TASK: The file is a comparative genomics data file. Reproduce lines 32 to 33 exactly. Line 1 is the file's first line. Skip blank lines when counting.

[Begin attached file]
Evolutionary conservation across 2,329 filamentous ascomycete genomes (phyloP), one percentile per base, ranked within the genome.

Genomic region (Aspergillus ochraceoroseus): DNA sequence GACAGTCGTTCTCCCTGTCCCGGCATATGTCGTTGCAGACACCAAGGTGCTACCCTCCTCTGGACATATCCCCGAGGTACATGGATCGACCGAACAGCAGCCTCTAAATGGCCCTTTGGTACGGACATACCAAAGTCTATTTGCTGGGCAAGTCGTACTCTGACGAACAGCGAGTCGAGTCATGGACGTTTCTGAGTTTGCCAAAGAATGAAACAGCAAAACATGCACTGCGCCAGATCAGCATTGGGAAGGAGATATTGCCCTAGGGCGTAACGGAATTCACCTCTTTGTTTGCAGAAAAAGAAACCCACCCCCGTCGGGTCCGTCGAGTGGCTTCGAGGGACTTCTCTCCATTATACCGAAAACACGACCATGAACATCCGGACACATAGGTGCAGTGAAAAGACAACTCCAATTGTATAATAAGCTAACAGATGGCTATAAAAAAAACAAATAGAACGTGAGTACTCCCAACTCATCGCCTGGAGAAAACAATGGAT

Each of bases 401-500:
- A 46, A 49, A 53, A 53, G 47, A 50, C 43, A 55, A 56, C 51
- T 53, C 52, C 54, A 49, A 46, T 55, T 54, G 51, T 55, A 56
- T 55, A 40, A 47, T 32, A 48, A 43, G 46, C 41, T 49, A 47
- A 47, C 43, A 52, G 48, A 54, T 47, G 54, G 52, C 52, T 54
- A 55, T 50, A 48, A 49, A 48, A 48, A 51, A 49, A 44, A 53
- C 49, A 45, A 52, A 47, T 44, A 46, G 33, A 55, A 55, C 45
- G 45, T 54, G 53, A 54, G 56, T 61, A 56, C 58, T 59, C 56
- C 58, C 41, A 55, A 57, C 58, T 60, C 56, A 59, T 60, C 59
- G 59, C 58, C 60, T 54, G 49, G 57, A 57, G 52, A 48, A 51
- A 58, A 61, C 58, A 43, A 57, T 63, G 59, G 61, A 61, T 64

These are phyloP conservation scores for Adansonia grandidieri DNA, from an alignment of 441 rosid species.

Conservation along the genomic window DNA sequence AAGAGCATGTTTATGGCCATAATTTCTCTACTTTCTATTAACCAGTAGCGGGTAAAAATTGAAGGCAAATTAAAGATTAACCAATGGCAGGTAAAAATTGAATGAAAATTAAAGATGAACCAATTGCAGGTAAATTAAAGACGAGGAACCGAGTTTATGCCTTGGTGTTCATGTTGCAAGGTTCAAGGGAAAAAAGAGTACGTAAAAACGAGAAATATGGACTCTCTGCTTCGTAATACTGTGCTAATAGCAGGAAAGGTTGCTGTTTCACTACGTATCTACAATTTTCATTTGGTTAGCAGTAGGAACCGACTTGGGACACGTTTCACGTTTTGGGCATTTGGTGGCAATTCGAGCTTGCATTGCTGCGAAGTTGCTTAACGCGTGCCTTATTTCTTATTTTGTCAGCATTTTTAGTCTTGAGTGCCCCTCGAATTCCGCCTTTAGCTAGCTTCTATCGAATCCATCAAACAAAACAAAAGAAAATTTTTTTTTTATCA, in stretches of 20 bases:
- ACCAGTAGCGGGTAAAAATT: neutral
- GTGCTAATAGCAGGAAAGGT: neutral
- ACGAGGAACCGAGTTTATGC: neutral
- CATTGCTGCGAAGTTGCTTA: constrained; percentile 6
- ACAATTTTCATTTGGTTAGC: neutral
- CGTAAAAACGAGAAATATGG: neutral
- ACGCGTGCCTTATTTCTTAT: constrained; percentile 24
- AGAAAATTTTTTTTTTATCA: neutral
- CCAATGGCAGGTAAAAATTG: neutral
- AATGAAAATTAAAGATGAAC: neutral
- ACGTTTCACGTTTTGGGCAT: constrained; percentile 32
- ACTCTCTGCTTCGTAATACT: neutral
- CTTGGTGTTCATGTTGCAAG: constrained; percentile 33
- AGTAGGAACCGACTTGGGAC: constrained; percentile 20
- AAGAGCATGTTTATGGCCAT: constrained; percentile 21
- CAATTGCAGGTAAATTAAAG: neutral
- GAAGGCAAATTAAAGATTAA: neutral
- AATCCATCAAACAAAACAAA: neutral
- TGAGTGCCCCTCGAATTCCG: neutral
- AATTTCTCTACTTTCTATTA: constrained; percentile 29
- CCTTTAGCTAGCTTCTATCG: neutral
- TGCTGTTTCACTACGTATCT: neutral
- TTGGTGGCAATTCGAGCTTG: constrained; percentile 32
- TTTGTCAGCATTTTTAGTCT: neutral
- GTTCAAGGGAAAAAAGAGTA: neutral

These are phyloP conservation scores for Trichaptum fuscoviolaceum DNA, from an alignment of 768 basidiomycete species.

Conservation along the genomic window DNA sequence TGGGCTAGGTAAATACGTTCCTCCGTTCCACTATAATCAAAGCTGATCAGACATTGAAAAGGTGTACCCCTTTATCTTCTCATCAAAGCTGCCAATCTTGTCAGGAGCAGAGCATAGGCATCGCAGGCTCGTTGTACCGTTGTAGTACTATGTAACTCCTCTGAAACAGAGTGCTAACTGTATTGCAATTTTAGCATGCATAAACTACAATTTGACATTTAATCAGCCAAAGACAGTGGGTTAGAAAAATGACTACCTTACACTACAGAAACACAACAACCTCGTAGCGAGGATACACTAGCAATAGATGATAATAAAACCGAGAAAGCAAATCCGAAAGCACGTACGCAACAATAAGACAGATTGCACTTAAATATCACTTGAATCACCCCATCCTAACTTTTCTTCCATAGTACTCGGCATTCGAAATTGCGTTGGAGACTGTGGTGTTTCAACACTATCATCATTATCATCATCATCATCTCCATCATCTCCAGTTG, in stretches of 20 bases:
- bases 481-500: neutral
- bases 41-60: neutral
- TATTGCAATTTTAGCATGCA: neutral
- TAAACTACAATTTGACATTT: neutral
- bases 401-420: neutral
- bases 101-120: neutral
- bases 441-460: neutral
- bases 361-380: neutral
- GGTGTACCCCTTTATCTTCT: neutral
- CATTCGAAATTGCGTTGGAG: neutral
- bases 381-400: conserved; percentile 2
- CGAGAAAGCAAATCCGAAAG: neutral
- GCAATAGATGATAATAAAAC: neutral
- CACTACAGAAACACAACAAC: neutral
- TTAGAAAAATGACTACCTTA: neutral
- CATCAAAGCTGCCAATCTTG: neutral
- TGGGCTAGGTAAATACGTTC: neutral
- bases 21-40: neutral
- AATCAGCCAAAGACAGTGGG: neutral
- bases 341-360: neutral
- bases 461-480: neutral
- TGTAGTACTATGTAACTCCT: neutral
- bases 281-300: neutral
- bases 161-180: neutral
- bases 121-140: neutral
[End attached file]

- GAAGGCAAATTAAAGATTAA: neutral
- AATCCATCAAACAAAACAAA: neutral